Naturalist Kerry Finley, whose writings appear from time to time on these posts, has monitored the arrival and departure of migratory birds here on the Saanich Peninsula for many years. His studies provide convincing evidence that the seasonal migrations of birds are strongly dependent on the seasonal progression of weather which in turn is dependent upon the regular (but actually very slowly varying) oscillations due to celestial mechanics. Of all the migratory birds that come and go on the Saanich Peninsula none are more punctual than Bufflehead ducks.
Despite the dangerous and very observable warming trend attributed largely to human over use of fossil fuels, migratory birds, notably the bufflehead ducks, these little keepers of the faith, maintain their seasonal schedules. Take this as a good sign that it may not be too late to confront and reduce our careless exploitations so that the ever-evolving dance of the rich life on this planet continues to amaze those able to observe and celebrate it.
Celebrating amazement together – that’s what we do on All Buffleheads Celebration.
Please join us from 10 am to 12 noon at the Ardwell Beach access (east end of Ardwell Avenue in Sidney). You may chat with your representatives at the municipal, provincial and federal governments as well as the Lieutenant Governor of British Columbia, The Honourable Janet Austin (see link below for a capsule biography).
Kerry Finley’s Introduction to All Buffleheads Day (ABD) 2021
Editor’s Note: Kerry Finley is a biologist and bird enthusiast whose home is located on the Roberts Bay which is located on the east side of the Saanich Peninsula and lies within the 1931 Shoal Harbour Migratory Bird Sanctuary. Kerry keeps close watch on Roberts Bay. He is interested in the comings and goings of migratory waterfowl and in particular those of the Bufflehead Duck.
October 9, Counting-down to ABD 2021 : pilot error, course correction
Flying by the seat of the pants, without the “auto-pilot” algorithm, is always a bit hair-raising. After hand-plotting the trajectory of this lunation, and reading the manual again, I’ve made a course correction. I must admit sheepishly that I forgot the code’s first maxim : Early Bird = Late First Wave.
This lunation track is bracketed on my charts by the lunar cycles of 2013 and 2002, when Buffleheads arrived early or on time. The Full Moon arises on October 20th, rather late in the month. Known as the Red Moon or Blood Moon, it is celebrated by a wide diversity of cultures, past and present in the northern hemisphere.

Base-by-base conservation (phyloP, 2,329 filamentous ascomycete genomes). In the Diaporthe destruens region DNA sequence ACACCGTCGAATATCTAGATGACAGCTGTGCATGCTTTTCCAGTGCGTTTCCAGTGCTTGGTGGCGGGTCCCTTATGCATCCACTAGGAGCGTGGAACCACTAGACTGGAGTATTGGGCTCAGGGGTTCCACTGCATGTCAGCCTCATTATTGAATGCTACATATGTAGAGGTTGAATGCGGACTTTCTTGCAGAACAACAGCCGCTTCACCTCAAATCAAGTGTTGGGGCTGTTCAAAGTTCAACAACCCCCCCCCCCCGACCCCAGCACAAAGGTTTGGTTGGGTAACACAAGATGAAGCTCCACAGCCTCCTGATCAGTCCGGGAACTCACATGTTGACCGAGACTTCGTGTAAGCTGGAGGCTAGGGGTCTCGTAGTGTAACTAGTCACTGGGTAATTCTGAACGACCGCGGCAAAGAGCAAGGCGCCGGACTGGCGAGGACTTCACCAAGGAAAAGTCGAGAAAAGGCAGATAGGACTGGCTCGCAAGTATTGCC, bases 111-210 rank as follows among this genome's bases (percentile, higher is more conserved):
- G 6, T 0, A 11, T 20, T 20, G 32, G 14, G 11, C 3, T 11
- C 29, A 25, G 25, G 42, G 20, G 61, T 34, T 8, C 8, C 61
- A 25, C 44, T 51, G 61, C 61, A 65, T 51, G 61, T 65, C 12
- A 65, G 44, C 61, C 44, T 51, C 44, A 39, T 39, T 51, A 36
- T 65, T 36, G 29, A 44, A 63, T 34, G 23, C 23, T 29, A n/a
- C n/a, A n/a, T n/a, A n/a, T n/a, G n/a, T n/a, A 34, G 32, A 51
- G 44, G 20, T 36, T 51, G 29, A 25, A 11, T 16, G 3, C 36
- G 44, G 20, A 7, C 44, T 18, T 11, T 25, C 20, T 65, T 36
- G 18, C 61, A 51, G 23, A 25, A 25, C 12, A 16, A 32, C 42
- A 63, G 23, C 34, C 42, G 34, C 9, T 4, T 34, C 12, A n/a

The Blood Moon conjures mystique and eeriness because it rises earlier in the evening and is reddish in appearance due to the atmosphere. It was the “Hunter Moon” for many native cultures because their prey were easier to see in the evening moonlight. It was the Blood Moon of the Celts, because it was when they brought their cattle down from the highlands, to slaughter and feast upon. Meanwhile in Sidney we have raucous pre-winter celebrations around All Buffleheads Day.
The lunar forecast calls for a late First Wave of migration favouring Oct. 30th, and the Last Wave to arrive early, estimated for November 4th. This contradicts my earlier uninformed forecast of an early onset of autumn and freeze-up on the prairies and indicates that the Storm Riders will be surfing on Sou’easters in late October and early November. The Last Wave indicates the onset of real winter. This coincides with the traditional Celtic celebration of Samhain and the start of a New Year. The church adopted this celebration as All Saint’s Day in the 9th century.
One of the problems in relying on the lunar cycle to set the seasonal calendar following equinox is that if the moon rises early in the month, it can technically be called the Harvest Moon because it is closest to the equinox. If it is late, it can be into the winter moon in more northerly latitudes. The Buffleheads adjust for this, by incorporating the resonance pattern of the planetary waves with the lunar cycle.
Thanksgiving is a fine precursor to All Buffleheads Day.
Study Area 2021 (see map below) : Roberts Bay at right on the east side of the Saanich Peninsula, and the larger Patricia Bay on the west side of the Peninsula on Saanich Inlet ( a proper fjord with a sill at the entrance and a deep interior basin).. Roberts Bay is protected from the strong Sou-easterlies and influenced by strong tidal currents around its mouth which carry sediments and organic matter into the bay.